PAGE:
Course Description

English 110, a foundational writing course, is designed to strengthen students’ composing skills so that they will produce increasingly complex and better-structured essays.  Reading and responding to interdisciplinary texts representing various rhetorical modes, students will practice paraphrasing and summarizing these texts, enrich their vocabulary, and improve their writing, revision, and proofreading skills.  Additionally, students will be introduced to the use of print and on-line secondary sources.  Upon completion of this course, students will be able to respond critically, in writing, to a variety or texts, integrating their own ideas with those presented in the readings.

Syllabus Template 

ENG 110 Syllabus Template Fall 2016

Use this template in designing your individual English 110 course syllabus. The template contains the course description, as well as learning objectives and an ADA statement, that MUST  be included verbatim in all English 110 syllabi. Other sections of the template include guidance for how to structure grading and attendance policies.

NOTE: For Fall 2016 the library is discontinuing their workshops and running a pilot program for students. Since the workshops are no longer available all ENG 110 instructors should remove the Library Workshops requirement from their syllabus and should not include the workshops in their grade breakdown. More details to follow.

Sample Syllabus

ENG 110 Sample Syllabus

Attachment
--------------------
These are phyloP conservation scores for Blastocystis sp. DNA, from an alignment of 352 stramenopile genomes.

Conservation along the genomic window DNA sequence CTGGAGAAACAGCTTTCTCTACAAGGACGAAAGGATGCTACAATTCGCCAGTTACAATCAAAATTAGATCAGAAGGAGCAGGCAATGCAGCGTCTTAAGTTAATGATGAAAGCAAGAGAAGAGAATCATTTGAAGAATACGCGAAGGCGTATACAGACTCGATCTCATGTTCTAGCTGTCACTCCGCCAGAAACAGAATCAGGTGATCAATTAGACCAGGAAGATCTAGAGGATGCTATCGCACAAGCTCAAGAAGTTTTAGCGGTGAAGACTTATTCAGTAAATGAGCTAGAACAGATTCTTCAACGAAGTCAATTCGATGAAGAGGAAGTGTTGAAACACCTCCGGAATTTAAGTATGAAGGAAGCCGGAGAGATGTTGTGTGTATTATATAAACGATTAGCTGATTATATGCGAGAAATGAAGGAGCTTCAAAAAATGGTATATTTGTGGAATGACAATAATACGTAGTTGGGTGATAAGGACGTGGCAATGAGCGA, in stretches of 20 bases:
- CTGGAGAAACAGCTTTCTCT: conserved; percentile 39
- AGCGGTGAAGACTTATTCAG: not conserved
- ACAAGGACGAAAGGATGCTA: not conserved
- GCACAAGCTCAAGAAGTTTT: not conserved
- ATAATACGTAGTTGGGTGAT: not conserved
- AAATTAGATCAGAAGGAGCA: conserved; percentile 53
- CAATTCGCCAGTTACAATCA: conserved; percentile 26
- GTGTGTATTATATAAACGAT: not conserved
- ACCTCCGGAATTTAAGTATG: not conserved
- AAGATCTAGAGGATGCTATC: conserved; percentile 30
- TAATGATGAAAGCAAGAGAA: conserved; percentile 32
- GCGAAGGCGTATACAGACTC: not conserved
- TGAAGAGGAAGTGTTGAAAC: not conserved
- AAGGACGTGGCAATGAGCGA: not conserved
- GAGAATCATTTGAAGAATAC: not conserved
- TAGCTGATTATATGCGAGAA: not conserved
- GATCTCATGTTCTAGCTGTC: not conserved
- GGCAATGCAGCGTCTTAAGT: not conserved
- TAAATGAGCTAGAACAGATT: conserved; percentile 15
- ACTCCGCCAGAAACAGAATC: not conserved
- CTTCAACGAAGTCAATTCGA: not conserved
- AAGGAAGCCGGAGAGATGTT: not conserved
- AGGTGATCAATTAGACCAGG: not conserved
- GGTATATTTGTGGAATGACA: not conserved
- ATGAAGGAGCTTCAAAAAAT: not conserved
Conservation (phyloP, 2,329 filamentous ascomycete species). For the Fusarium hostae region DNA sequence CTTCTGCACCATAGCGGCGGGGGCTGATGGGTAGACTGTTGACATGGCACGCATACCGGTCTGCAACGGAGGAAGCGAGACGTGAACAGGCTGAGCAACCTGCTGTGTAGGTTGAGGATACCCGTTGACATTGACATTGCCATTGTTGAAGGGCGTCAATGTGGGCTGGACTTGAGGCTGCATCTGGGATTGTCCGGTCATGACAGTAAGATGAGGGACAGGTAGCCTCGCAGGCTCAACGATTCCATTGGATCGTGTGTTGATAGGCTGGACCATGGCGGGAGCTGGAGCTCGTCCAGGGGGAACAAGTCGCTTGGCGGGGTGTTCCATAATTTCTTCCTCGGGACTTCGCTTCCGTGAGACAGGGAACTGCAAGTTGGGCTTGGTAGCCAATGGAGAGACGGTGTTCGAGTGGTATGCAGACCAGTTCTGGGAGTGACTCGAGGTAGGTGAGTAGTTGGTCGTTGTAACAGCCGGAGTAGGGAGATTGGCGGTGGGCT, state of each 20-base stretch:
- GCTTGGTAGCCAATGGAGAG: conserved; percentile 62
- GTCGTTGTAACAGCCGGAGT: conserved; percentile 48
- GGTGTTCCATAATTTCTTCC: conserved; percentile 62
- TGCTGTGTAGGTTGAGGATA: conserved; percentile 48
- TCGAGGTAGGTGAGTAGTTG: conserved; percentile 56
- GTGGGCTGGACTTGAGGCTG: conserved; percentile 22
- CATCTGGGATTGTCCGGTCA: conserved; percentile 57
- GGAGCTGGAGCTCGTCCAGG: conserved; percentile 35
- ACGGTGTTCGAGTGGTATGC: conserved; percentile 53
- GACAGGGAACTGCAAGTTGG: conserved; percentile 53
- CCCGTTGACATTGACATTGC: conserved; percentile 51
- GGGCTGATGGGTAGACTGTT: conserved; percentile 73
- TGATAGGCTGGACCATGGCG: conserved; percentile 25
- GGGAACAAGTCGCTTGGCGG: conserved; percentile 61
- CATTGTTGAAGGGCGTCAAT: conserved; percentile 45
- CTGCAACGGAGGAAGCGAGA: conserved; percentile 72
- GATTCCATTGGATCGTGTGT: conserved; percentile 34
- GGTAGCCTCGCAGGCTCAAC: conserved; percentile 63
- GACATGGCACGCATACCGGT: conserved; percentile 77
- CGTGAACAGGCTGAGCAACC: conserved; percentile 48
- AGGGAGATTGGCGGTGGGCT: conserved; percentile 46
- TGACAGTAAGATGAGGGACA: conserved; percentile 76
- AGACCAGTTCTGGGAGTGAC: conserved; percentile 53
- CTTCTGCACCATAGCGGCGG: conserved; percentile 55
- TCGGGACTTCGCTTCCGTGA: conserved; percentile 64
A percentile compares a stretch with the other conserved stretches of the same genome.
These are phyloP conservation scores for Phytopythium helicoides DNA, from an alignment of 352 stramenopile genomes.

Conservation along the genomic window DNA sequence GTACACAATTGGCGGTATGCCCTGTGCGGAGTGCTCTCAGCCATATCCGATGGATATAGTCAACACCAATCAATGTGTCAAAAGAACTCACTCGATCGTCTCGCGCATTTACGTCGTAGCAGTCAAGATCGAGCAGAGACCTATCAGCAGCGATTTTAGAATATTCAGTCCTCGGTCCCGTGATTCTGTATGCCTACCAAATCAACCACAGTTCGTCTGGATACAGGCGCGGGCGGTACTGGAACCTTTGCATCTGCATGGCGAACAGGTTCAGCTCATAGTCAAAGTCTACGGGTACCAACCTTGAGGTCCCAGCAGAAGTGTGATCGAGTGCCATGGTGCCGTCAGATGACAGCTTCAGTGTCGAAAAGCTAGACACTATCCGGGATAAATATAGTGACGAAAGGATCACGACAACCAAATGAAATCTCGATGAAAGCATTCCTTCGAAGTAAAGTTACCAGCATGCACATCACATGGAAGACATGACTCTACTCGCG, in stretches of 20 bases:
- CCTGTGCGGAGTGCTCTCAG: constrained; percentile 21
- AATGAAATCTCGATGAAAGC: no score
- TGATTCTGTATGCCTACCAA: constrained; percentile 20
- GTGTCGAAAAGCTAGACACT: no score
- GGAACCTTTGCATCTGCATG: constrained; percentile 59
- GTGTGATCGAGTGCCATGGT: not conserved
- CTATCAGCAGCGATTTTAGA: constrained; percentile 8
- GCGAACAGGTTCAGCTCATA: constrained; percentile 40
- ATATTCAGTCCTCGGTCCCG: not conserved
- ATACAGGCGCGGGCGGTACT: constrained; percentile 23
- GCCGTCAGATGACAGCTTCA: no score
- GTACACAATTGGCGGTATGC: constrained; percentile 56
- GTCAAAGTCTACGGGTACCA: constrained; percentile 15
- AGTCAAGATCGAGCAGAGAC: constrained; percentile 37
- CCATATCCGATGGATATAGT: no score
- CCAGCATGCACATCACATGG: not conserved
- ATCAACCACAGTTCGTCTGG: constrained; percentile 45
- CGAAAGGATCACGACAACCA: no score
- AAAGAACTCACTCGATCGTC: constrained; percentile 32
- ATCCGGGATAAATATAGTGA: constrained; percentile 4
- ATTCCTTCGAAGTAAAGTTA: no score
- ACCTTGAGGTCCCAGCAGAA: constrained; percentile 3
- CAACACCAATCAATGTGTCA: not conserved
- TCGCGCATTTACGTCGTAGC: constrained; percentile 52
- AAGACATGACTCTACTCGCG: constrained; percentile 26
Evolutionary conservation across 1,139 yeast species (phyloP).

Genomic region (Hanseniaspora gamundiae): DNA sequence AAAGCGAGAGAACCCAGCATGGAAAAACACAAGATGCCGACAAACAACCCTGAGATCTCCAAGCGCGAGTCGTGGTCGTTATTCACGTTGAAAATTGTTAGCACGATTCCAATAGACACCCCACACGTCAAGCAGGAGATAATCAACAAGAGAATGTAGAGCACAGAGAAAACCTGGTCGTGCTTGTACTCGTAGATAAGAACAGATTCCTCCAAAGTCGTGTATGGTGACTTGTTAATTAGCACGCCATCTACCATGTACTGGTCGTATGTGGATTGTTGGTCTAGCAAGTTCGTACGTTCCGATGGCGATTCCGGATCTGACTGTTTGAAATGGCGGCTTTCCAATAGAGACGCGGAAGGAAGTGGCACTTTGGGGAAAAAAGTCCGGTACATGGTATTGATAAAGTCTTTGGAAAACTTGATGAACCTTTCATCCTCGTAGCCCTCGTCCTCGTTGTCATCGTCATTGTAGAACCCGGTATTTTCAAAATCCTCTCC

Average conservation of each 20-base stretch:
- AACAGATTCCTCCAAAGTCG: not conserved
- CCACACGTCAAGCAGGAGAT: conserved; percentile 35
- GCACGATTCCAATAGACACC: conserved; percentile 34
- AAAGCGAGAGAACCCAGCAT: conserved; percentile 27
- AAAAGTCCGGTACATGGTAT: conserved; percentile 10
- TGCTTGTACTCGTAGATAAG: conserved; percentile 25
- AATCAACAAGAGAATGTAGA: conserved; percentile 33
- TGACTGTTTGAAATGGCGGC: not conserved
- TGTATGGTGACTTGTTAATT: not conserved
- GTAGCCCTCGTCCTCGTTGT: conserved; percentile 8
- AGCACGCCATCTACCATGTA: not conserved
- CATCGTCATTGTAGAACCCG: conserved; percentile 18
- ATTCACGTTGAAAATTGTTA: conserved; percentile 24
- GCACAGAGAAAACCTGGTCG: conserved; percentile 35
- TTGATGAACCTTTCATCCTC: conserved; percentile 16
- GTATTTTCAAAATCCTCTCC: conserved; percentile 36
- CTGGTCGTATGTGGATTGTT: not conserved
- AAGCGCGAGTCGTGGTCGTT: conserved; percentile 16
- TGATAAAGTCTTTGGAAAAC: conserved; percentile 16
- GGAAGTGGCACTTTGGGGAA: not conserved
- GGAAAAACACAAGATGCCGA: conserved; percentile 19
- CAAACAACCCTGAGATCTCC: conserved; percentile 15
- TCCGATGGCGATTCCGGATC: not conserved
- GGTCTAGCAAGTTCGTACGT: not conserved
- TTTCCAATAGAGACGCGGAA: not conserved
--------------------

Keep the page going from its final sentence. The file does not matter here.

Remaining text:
This syllabus incorporates the required elements from the template and also fills out the other policies, pieces of information, and  schedule of readings.

Course manager contact information 

The current co-course managers for English 110 are Professor Andy Connolly (aconnolly@hostos.cuny.edu) and Professor Sean Gerrity (sgerrity@hostos.cuny.edu).

 

Frequently Taught Texts

Kareem Abdul-Jabbar, “Insulting Colin Kaepernick Says More About our Patriotism than His”

Isaac Asimov, “How Do People Get New Ideas?”

James Baldwin, “If Black English Isn’t A Language, Then Tell Me, What Is?”

Roland Barthes, “Toys”

Nicholas Carr, “Is Google Making Us Stupid?” 

Frederick Douglass, “Learning to Read and Write”

Louise Erdrich, “Two Languages in Mind, But Just One in Heart”

Adam Grant, “Friends At Work? Not So Much”

Adam Grant, “Don’t Like the Candidates? Vote Anyway”

Heather Havrilesky, “Why Are Americans So Facinated With Extreme Fitness?”

Ben Hewitt, “We Don’t Need No Education”

Neil Irwin, “How Did Walmart Get Cleaner Stores and Higher Sales?  It Paid Its People More”

Maria Konnikova, “How People Learn to Become Resilient”

Jessica Lahey, “Teach Kids to Daydream”

Tamar Lewin, “College of Future Could Be Come One, Come All”

Jennifer M. Morton, “Unequal Classrooms: What Online Education Cannot Teach”

Laura Pappano, “Learning to Think Outside the Box”

Anna Quindlen, “Public & Private; Barbie At 35” 

Ellen Bresler Rockmore, “How Texas Teaches History”

Barry Schwartz, “Rethinking Work”

Parul Sehgal, “The Profound Emptiness of ‘Resilience'”

Derek Thompson, “The Liberal Millennial Revolution”

Anna Della Subin, “How to Stop Time”

Moises Velasquez-Manoff, “What Happens When the Poor Receive a Stipend?”

Micah White, “‘Real Americans’ Have Always Been Rebels” 

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